It is Claude Monet who is considered to be the founder of French Impressionist painting. In 1874, the landscape entitled Impression, Soleil Levant, was exhibited, not only lending its name to the movement but inspiring a group of artists to explore new ways to express themselves in paint.
Impression, Soleil Levant ~ Monet
Henri de Toulouse-Lautrec was the enfant terrible of the Paris Art scene. Bohemian, decadent, he gathered a huge following and turned prostitutes into his models. His freedom of colour, form and line pushed Impressionism forward.
Can-Can Dancer ~ Toulouse-Lautrec
The tortured soul of Vincent van Gogh, a post-Impressionist painter, gave birth to some of the most vibrant canvases the world of Art has ever seen. His emotional honesty and rough beauty had a far-reaching influence on 20th Century Art.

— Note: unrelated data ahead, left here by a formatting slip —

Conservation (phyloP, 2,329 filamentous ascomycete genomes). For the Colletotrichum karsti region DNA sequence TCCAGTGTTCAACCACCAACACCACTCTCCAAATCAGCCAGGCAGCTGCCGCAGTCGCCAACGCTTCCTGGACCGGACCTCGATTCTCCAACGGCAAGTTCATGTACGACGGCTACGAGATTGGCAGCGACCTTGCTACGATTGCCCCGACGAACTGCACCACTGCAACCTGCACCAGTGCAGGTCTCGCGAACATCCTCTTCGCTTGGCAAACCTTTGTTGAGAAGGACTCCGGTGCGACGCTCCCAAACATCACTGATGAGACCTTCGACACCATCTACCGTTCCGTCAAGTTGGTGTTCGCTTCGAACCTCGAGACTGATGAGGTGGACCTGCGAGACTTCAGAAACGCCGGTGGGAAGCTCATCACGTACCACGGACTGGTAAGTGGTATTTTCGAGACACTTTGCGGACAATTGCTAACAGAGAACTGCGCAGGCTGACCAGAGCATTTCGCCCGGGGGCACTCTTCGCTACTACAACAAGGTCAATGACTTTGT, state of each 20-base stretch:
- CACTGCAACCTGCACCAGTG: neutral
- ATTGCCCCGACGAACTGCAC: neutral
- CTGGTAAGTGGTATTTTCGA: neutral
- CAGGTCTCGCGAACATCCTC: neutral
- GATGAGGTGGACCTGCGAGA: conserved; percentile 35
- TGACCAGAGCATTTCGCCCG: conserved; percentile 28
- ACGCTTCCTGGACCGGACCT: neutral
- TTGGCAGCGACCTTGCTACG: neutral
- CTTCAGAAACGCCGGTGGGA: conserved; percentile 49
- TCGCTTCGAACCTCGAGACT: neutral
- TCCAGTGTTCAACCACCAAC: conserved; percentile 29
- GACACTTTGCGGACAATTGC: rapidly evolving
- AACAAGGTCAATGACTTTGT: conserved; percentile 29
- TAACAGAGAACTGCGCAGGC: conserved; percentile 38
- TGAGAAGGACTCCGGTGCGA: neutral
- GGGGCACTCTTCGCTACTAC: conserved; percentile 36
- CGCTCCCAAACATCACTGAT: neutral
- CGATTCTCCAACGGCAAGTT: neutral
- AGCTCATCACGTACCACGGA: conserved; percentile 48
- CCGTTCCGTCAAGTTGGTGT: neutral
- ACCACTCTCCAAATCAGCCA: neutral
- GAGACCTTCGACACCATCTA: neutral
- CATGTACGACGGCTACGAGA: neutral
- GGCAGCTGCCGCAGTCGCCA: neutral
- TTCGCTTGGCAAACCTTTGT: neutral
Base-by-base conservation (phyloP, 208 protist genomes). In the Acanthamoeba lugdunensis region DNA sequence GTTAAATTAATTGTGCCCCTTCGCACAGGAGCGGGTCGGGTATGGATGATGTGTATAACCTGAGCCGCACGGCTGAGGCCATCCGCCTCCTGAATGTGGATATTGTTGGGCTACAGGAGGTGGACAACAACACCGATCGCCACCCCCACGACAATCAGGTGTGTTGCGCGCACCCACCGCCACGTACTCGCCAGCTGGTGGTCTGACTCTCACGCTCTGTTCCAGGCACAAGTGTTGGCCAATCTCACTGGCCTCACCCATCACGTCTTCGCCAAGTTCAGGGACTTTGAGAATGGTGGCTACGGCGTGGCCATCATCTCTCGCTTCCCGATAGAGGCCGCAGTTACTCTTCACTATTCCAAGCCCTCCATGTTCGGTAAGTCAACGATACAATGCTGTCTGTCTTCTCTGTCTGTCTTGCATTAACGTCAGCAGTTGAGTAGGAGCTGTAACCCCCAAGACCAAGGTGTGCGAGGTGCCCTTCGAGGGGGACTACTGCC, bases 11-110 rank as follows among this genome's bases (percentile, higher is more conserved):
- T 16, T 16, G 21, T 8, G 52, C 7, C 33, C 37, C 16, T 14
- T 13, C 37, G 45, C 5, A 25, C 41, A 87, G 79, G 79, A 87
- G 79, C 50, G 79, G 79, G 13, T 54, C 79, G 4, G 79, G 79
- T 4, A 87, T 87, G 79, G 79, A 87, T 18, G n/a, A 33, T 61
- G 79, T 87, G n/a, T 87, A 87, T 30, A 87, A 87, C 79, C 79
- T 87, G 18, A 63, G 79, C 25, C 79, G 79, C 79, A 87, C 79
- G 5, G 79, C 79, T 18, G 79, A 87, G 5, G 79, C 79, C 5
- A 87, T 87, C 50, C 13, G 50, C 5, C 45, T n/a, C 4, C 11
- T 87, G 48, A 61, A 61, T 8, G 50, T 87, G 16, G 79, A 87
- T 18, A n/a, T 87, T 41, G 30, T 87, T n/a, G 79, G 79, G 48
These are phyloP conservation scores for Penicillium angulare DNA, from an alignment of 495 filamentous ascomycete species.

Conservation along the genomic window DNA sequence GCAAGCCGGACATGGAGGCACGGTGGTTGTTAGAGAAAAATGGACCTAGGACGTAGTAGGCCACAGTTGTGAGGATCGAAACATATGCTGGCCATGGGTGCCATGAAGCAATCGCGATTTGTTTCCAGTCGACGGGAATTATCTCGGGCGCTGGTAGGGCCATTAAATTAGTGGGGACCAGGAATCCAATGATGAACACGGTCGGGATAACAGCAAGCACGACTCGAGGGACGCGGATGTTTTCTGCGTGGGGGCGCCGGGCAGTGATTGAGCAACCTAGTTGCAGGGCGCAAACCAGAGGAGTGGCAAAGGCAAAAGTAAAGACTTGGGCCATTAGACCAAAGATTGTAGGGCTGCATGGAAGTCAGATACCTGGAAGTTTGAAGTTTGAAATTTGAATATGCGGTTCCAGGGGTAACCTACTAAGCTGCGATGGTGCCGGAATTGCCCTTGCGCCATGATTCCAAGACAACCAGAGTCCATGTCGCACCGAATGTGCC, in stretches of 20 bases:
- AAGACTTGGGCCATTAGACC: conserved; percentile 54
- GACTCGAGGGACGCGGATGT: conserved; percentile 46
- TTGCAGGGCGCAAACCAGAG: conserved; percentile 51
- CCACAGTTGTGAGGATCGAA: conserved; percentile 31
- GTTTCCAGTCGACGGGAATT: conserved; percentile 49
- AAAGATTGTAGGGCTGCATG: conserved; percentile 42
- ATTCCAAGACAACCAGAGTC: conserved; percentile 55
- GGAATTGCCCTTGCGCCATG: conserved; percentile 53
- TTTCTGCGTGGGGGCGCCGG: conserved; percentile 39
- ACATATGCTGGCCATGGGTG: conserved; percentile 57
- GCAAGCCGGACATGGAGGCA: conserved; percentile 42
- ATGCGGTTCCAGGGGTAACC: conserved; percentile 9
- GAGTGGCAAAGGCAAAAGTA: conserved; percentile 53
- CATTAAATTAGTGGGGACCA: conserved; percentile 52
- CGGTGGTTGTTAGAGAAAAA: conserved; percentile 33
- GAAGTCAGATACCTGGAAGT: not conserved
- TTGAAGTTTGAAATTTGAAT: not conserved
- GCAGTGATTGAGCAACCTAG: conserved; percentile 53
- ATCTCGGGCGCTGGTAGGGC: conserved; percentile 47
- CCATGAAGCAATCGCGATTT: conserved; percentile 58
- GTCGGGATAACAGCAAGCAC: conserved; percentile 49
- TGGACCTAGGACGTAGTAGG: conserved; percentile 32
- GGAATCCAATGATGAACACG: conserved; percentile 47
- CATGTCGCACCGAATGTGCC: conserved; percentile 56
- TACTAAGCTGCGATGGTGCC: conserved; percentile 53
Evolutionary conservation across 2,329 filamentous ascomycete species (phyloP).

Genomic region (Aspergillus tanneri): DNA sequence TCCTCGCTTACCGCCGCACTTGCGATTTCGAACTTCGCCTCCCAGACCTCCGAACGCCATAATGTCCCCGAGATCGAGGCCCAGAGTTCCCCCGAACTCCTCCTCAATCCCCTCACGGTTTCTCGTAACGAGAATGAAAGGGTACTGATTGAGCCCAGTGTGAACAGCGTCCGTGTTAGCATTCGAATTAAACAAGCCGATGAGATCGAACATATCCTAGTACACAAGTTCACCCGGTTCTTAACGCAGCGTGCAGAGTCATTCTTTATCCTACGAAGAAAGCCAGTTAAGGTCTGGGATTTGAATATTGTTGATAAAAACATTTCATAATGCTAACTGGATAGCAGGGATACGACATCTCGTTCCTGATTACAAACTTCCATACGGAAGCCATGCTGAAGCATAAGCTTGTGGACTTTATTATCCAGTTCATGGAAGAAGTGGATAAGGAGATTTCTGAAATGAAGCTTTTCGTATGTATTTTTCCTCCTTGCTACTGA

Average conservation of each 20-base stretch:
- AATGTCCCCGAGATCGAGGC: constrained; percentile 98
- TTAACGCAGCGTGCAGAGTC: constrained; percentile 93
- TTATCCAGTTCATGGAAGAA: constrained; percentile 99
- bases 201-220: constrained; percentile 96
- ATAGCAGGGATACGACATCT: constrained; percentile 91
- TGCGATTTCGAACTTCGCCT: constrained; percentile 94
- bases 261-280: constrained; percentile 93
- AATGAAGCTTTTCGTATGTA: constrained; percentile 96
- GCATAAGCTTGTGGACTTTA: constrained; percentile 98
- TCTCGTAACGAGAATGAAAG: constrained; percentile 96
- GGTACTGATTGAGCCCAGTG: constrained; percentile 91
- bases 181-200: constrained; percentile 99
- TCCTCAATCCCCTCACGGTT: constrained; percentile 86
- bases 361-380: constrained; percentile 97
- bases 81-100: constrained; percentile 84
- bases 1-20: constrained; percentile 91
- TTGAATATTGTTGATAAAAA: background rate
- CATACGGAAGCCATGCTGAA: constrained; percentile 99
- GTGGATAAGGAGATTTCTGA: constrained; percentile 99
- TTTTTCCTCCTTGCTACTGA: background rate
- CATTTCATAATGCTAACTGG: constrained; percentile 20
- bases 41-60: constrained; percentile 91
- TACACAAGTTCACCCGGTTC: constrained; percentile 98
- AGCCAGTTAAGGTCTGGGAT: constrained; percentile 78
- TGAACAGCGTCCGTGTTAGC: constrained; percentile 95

Wheatfield with Crows ~ Van Gogh
So the question I am asking today is: Can a poem be like an Impressionist painting?
My challenge is to step out of the framework of line and stanza, form and meter and slap words around your own canvases with bold brush strokes, or palette knives, or tiny points of colour. Work with word, phrases, fragments in an attempt to give an impression of a poem, then step back to view the end result.
If this seems too daunting, write a poem inspired by one of your favourite Impressionist paintings.